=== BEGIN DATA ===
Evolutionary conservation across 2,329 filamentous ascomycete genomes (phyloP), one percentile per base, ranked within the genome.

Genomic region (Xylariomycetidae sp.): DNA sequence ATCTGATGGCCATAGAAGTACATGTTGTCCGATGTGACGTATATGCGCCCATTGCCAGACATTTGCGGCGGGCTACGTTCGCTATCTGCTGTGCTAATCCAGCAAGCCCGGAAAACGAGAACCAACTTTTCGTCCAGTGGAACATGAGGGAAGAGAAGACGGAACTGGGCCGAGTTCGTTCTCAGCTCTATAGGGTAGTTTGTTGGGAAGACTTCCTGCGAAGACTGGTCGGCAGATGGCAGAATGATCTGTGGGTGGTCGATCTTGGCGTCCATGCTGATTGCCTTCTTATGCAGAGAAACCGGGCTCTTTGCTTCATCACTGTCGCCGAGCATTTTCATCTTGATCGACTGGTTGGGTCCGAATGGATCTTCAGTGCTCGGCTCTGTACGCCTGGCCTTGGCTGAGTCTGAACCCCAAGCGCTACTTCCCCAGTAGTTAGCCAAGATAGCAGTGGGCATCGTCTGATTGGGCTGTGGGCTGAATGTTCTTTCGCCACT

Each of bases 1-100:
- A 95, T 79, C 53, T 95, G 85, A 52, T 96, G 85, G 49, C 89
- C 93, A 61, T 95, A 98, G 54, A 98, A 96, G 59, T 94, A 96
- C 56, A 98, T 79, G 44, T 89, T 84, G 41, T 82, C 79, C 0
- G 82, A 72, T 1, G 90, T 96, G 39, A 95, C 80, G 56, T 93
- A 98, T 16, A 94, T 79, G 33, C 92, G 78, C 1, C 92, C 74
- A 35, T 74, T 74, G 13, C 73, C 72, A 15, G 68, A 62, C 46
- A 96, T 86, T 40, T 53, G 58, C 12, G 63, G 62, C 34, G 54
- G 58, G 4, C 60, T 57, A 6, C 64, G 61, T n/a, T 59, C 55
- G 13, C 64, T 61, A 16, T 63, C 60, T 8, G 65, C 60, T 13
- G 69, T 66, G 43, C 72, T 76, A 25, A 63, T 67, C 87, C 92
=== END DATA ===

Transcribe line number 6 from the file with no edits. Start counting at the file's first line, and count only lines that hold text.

- C 56, A 98, T 79, G 44, T 89, T 84, G 41, T 82, C 79, C 0